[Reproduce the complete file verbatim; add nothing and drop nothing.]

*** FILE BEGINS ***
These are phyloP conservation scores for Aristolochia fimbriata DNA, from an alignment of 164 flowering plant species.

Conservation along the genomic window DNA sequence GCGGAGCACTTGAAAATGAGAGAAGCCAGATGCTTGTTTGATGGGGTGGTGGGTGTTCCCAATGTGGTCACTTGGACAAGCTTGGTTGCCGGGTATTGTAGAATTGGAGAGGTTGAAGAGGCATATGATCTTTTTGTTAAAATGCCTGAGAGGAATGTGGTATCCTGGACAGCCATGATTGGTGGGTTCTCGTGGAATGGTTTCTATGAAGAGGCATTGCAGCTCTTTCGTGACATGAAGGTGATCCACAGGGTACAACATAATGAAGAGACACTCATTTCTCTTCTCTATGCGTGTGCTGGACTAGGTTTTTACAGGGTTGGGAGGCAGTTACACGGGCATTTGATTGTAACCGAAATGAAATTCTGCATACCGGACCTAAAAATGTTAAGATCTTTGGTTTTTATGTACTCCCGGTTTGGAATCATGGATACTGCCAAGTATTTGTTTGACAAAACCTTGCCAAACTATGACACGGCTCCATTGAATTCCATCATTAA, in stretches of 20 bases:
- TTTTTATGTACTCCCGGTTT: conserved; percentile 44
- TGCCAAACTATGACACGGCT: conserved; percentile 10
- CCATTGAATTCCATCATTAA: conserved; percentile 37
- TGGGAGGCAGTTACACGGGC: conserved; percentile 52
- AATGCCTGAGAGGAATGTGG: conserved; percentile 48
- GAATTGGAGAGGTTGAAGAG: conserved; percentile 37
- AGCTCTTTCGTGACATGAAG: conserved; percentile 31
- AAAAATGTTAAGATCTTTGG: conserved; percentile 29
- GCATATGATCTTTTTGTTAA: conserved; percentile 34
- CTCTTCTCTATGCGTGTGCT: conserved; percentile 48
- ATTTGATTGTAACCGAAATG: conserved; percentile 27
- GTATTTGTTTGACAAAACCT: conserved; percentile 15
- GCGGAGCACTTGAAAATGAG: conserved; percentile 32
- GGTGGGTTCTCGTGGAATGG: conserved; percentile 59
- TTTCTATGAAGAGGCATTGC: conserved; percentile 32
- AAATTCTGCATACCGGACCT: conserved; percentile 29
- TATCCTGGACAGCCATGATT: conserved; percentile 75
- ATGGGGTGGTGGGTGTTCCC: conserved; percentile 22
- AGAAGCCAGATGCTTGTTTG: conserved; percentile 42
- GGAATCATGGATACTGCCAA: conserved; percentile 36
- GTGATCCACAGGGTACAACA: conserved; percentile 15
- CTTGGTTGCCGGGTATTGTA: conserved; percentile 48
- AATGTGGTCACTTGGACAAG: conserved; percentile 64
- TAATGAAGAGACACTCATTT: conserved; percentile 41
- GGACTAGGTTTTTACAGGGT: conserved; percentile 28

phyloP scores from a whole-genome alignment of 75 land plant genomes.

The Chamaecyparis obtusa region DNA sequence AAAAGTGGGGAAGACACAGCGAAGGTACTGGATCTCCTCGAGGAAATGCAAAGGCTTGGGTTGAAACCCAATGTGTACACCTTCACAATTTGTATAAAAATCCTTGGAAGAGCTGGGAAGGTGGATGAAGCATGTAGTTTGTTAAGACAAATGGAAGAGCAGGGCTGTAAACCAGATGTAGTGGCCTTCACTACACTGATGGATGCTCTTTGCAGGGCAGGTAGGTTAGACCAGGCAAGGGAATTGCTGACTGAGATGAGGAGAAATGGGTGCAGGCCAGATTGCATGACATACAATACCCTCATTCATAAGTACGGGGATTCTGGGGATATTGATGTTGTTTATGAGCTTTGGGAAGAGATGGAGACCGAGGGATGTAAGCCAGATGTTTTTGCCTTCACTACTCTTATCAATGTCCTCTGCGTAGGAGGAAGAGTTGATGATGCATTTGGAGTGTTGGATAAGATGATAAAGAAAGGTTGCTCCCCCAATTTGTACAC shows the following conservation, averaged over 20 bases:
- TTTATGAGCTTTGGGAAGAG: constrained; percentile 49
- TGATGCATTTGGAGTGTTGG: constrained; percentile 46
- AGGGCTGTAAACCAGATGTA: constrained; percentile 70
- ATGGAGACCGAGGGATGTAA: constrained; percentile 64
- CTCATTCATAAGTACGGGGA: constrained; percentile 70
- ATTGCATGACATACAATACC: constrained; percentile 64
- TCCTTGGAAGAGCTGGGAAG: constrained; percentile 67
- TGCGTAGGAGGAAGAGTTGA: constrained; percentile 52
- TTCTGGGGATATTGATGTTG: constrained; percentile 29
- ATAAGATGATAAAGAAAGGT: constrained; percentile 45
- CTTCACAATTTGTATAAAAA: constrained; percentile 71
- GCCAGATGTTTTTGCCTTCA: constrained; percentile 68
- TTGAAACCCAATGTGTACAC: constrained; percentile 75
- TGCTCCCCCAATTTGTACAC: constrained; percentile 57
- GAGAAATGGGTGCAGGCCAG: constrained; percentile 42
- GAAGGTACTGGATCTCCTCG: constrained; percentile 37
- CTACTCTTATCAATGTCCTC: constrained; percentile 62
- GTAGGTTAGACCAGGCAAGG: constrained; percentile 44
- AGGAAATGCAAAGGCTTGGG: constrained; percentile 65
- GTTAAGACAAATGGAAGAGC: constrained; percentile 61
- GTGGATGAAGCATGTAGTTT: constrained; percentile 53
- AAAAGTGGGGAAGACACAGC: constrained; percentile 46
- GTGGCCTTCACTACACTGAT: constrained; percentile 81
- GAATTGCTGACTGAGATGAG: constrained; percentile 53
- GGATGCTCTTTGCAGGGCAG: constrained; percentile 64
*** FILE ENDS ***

These are phyloP conservation scores for Aristolochia fimbriata DNA, from an alignment of 164 flowering plant species.

Conservation along the genomic window DNA sequence GCGGAGCACTTGAAAATGAGAGAAGCCAGATGCTTGTTTGATGGGGTGGTGGGTGTTCCCAATGTGGTCACTTGGACAAGCTTGGTTGCCGGGTATTGTAGAATTGGAGAGGTTGAAGAGGCATATGATCTTTTTGTTAAAATGCCTGAGAGGAATGTGGTATCCTGGACAGCCATGATTGGTGGGTTCTCGTGGAATGGTTTCTATGAAGAGGCATTGCAGCTCTTTCGTGACATGAAGGTGATCCACAGGGTACAACATAATGAAGAGACACTCATTTCTCTTCTCTATGCGTGTGCTGGACTAGGTTTTTACAGGGTTGGGAGGCAGTTACACGGGCATTTGATTGTAACCGAAATGAAATTCTGCATACCGGACCTAAAAATGTTAAGATCTTTGGTTTTTATGTACTCCCGGTTTGGAATCATGGATACTGCCAAGTATTTGTTTGACAAAACCTTGCCAAACTATGACACGGCTCCATTGAATTCCATCATTAA, in stretches of 20 bases:
- TTTTTATGTACTCCCGGTTT: conserved; percentile 44
- TGCCAAACTATGACACGGCT: conserved; percentile 10
- CCATTGAATTCCATCATTAA: conserved; percentile 37
- TGGGAGGCAGTTACACGGGC: conserved; percentile 52
- AATGCCTGAGAGGAATGTGG: conserved; percentile 48
- GAATTGGAGAGGTTGAAGAG: conserved; percentile 37
- AGCTCTTTCGTGACATGAAG: conserved; percentile 31
- AAAAATGTTAAGATCTTTGG: conserved; percentile 29
- GCATATGATCTTTTTGTTAA: conserved; percentile 34
- CTCTTCTCTATGCGTGTGCT: conserved; percentile 48
- ATTTGATTGTAACCGAAATG: conserved; percentile 27
- GTATTTGTTTGACAAAACCT: conserved; percentile 15
- GCGGAGCACTTGAAAATGAG: conserved; percentile 32
- GGTGGGTTCTCGTGGAATGG: conserved; percentile 59
- TTTCTATGAAGAGGCATTGC: conserved; percentile 32
- AAATTCTGCATACCGGACCT: conserved; percentile 29
- TATCCTGGACAGCCATGATT: conserved; percentile 75
- ATGGGGTGGTGGGTGTTCCC: conserved; percentile 22
- AGAAGCCAGATGCTTGTTTG: conserved; percentile 42
- GGAATCATGGATACTGCCAA: conserved; percentile 36
- GTGATCCACAGGGTACAACA: conserved; percentile 15
- CTTGGTTGCCGGGTATTGTA: conserved; percentile 48
- AATGTGGTCACTTGGACAAG: conserved; percentile 64
- TAATGAAGAGACACTCATTT: conserved; percentile 41
- GGACTAGGTTTTTACAGGGT: conserved; percentile 28

phyloP scores from a whole-genome alignment of 75 land plant genomes.

The Chamaecyparis obtusa region DNA sequence AAAAGTGGGGAAGACACAGCGAAGGTACTGGATCTCCTCGAGGAAATGCAAAGGCTTGGGTTGAAACCCAATGTGTACACCTTCACAATTTGTATAAAAATCCTTGGAAGAGCTGGGAAGGTGGATGAAGCATGTAGTTTGTTAAGACAAATGGAAGAGCAGGGCTGTAAACCAGATGTAGTGGCCTTCACTACACTGATGGATGCTCTTTGCAGGGCAGGTAGGTTAGACCAGGCAAGGGAATTGCTGACTGAGATGAGGAGAAATGGGTGCAGGCCAGATTGCATGACATACAATACCCTCATTCATAAGTACGGGGATTCTGGGGATATTGATGTTGTTTATGAGCTTTGGGAAGAGATGGAGACCGAGGGATGTAAGCCAGATGTTTTTGCCTTCACTACTCTTATCAATGTCCTCTGCGTAGGAGGAAGAGTTGATGATGCATTTGGAGTGTTGGATAAGATGATAAAGAAAGGTTGCTCCCCCAATTTGTACAC shows the following conservation, averaged over 20 bases:
- TTTATGAGCTTTGGGAAGAG: constrained; percentile 49
- TGATGCATTTGGAGTGTTGG: constrained; percentile 46
- AGGGCTGTAAACCAGATGTA: constrained; percentile 70
- ATGGAGACCGAGGGATGTAA: constrained; percentile 64
- CTCATTCATAAGTACGGGGA: constrained; percentile 70
- ATTGCATGACATACAATACC: constrained; percentile 64
- TCCTTGGAAGAGCTGGGAAG: constrained; percentile 67
- TGCGTAGGAGGAAGAGTTGA: constrained; percentile 52
- TTCTGGGGATATTGATGTTG: constrained; percentile 29
- ATAAGATGATAAAGAAAGGT: constrained; percentile 45
- CTTCACAATTTGTATAAAAA: constrained; percentile 71
- GCCAGATGTTTTTGCCTTCA: constrained; percentile 68
- TTGAAACCCAATGTGTACAC: constrained; percentile 75
- TGCTCCCCCAATTTGTACAC: constrained; percentile 57
- GAGAAATGGGTGCAGGCCAG: constrained; percentile 42
- GAAGGTACTGGATCTCCTCG: constrained; percentile 37
- CTACTCTTATCAATGTCCTC: constrained; percentile 62
- GTAGGTTAGACCAGGCAAGG: constrained; percentile 44
- AGGAAATGCAAAGGCTTGGG: constrained; percentile 65
- GTTAAGACAAATGGAAGAGC: constrained; percentile 61
- GTGGATGAAGCATGTAGTTT: constrained; percentile 53
- AAAAGTGGGGAAGACACAGC: constrained; percentile 46
- GTGGCCTTCACTACACTGAT: constrained; percentile 81
- GAATTGCTGACTGAGATGAG: constrained; percentile 53
- GGATGCTCTTTGCAGGGCAG: constrained; percentile 64